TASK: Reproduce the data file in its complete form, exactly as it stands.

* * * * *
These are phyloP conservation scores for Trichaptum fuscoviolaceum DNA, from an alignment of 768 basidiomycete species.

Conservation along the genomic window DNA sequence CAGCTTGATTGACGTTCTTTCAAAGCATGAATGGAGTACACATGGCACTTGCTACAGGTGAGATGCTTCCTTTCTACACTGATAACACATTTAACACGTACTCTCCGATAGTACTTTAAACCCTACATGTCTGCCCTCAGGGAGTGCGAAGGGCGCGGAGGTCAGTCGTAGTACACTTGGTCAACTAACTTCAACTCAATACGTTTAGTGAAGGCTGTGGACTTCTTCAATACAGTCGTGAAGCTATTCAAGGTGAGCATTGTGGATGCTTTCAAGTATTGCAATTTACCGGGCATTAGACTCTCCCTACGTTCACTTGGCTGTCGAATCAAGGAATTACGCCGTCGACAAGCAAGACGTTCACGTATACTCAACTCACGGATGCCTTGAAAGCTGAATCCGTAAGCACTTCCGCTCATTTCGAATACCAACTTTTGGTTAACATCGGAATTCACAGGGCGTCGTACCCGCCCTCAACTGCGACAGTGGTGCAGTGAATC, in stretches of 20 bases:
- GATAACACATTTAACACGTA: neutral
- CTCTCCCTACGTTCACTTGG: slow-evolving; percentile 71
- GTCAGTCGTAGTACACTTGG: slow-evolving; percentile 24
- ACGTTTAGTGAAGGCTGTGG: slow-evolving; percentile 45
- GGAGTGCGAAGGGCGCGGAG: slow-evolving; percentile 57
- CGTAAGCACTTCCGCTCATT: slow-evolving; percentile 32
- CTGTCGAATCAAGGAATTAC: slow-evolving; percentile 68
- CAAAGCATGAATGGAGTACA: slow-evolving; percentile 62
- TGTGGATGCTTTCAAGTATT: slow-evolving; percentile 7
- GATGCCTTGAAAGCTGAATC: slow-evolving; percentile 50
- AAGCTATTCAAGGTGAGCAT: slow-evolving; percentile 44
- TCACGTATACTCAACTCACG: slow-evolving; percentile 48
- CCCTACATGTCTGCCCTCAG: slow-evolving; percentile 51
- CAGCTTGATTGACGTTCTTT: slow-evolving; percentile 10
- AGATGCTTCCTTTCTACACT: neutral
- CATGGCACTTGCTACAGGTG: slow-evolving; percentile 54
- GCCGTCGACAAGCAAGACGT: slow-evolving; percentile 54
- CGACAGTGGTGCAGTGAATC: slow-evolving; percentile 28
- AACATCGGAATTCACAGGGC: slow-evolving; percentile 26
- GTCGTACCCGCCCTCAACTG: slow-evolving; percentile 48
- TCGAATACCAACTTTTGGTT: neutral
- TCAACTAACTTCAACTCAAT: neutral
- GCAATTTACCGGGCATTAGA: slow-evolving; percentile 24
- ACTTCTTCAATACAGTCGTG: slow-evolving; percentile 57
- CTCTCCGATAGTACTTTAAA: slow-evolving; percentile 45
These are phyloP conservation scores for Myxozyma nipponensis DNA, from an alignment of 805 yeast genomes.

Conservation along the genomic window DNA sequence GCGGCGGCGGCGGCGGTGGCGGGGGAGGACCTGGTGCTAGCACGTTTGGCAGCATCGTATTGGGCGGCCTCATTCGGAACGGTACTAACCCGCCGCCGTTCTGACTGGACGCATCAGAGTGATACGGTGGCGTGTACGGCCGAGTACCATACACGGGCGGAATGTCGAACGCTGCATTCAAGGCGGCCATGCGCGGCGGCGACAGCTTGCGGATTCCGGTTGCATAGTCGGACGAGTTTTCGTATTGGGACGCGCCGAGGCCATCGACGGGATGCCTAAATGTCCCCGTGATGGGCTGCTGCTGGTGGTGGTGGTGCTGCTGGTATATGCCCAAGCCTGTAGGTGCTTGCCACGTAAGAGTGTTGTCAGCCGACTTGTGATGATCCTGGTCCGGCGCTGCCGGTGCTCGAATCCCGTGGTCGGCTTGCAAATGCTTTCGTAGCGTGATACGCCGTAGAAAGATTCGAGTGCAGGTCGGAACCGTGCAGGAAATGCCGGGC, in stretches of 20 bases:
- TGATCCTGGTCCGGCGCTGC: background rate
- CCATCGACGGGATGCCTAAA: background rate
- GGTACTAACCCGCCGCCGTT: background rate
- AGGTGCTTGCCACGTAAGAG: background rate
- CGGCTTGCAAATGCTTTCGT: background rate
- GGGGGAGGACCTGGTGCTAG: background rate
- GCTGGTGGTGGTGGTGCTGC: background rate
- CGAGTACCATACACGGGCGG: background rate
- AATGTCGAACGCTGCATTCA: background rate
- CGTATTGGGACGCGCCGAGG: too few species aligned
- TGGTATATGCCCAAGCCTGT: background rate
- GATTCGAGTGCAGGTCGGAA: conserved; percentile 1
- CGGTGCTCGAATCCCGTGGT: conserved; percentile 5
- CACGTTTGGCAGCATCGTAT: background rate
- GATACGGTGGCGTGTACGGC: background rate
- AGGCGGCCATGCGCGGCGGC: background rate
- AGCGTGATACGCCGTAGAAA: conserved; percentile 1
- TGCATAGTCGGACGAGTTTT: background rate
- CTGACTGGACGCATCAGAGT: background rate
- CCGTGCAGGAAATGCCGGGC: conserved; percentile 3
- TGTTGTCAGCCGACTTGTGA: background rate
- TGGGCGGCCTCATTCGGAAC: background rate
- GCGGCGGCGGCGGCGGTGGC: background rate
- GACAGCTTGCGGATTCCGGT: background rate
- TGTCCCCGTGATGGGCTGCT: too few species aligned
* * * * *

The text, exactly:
These are phyloP conservation scores for Trichaptum fuscoviolaceum DNA, from an alignment of 768 basidiomycete species.

Conservation along the genomic window DNA sequence CAGCTTGATTGACGTTCTTTCAAAGCATGAATGGAGTACACATGGCACTTGCTACAGGTGAGATGCTTCCTTTCTACACTGATAACACATTTAACACGTACTCTCCGATAGTACTTTAAACCCTACATGTCTGCCCTCAGGGAGTGCGAAGGGCGCGGAGGTCAGTCGTAGTACACTTGGTCAACTAACTTCAACTCAATACGTTTAGTGAAGGCTGTGGACTTCTTCAATACAGTCGTGAAGCTATTCAAGGTGAGCATTGTGGATGCTTTCAAGTATTGCAATTTACCGGGCATTAGACTCTCCCTACGTTCACTTGGCTGTCGAATCAAGGAATTACGCCGTCGACAAGCAAGACGTTCACGTATACTCAACTCACGGATGCCTTGAAAGCTGAATCCGTAAGCACTTCCGCTCATTTCGAATACCAACTTTTGGTTAACATCGGAATTCACAGGGCGTCGTACCCGCCCTCAACTGCGACAGTGGTGCAGTGAATC, in stretches of 20 bases:
- GATAACACATTTAACACGTA: neutral
- CTCTCCCTACGTTCACTTGG: slow-evolving; percentile 71
- GTCAGTCGTAGTACACTTGG: slow-evolving; percentile 24
- ACGTTTAGTGAAGGCTGTGG: slow-evolving; percentile 45
- GGAGTGCGAAGGGCGCGGAG: slow-evolving; percentile 57
- CGTAAGCACTTCCGCTCATT: slow-evolving; percentile 32
- CTGTCGAATCAAGGAATTAC: slow-evolving; percentile 68
- CAAAGCATGAATGGAGTACA: slow-evolving; percentile 62
- TGTGGATGCTTTCAAGTATT: slow-evolving; percentile 7
- GATGCCTTGAAAGCTGAATC: slow-evolving; percentile 50
- AAGCTATTCAAGGTGAGCAT: slow-evolving; percentile 44
- TCACGTATACTCAACTCACG: slow-evolving; percentile 48
- CCCTACATGTCTGCCCTCAG: slow-evolving; percentile 51
- CAGCTTGATTGACGTTCTTT: slow-evolving; percentile 10
- AGATGCTTCCTTTCTACACT: neutral
- CATGGCACTTGCTACAGGTG: slow-evolving; percentile 54
- GCCGTCGACAAGCAAGACGT: slow-evolving; percentile 54
- CGACAGTGGTGCAGTGAATC: slow-evolving; percentile 28
- AACATCGGAATTCACAGGGC: slow-evolving; percentile 26
- GTCGTACCCGCCCTCAACTG: slow-evolving; percentile 48
- TCGAATACCAACTTTTGGTT: neutral
- TCAACTAACTTCAACTCAAT: neutral
- GCAATTTACCGGGCATTAGA: slow-evolving; percentile 24
- ACTTCTTCAATACAGTCGTG: slow-evolving; percentile 57
- CTCTCCGATAGTACTTTAAA: slow-evolving; percentile 45
These are phyloP conservation scores for Myxozyma nipponensis DNA, from an alignment of 805 yeast genomes.

Conservation along the genomic window DNA sequence GCGGCGGCGGCGGCGGTGGCGGGGGAGGACCTGGTGCTAGCACGTTTGGCAGCATCGTATTGGGCGGCCTCATTCGGAACGGTACTAACCCGCCGCCGTTCTGACTGGACGCATCAGAGTGATACGGTGGCGTGTACGGCCGAGTACCATACACGGGCGGAATGTCGAACGCTGCATTCAAGGCGGCCATGCGCGGCGGCGACAGCTTGCGGATTCCGGTTGCATAGTCGGACGAGTTTTCGTATTGGGACGCGCCGAGGCCATCGACGGGATGCCTAAATGTCCCCGTGATGGGCTGCTGCTGGTGGTGGTGGTGCTGCTGGTATATGCCCAAGCCTGTAGGTGCTTGCCACGTAAGAGTGTTGTCAGCCGACTTGTGATGATCCTGGTCCGGCGCTGCCGGTGCTCGAATCCCGTGGTCGGCTTGCAAATGCTTTCGTAGCGTGATACGCCGTAGAAAGATTCGAGTGCAGGTCGGAACCGTGCAGGAAATGCCGGGC, in stretches of 20 bases:
- TGATCCTGGTCCGGCGCTGC: background rate
- CCATCGACGGGATGCCTAAA: background rate
- GGTACTAACCCGCCGCCGTT: background rate
- AGGTGCTTGCCACGTAAGAG: background rate
- CGGCTTGCAAATGCTTTCGT: background rate
- GGGGGAGGACCTGGTGCTAG: background rate
- GCTGGTGGTGGTGGTGCTGC: background rate
- CGAGTACCATACACGGGCGG: background rate
- AATGTCGAACGCTGCATTCA: background rate
- CGTATTGGGACGCGCCGAGG: too few species aligned
- TGGTATATGCCCAAGCCTGT: background rate
- GATTCGAGTGCAGGTCGGAA: conserved; percentile 1
- CGGTGCTCGAATCCCGTGGT: conserved; percentile 5
- CACGTTTGGCAGCATCGTAT: background rate
- GATACGGTGGCGTGTACGGC: background rate
- AGGCGGCCATGCGCGGCGGC: background rate
- AGCGTGATACGCCGTAGAAA: conserved; percentile 1
- TGCATAGTCGGACGAGTTTT: background rate
- CTGACTGGACGCATCAGAGT: background rate
- CCGTGCAGGAAATGCCGGGC: conserved; percentile 3
- TGTTGTCAGCCGACTTGTGA: background rate
- TGGGCGGCCTCATTCGGAAC: background rate
- GCGGCGGCGGCGGCGGTGGC: background rate
- GACAGCTTGCGGATTCCGGT: background rate
- TGTCCCCGTGATGGGCTGCT: too few species aligned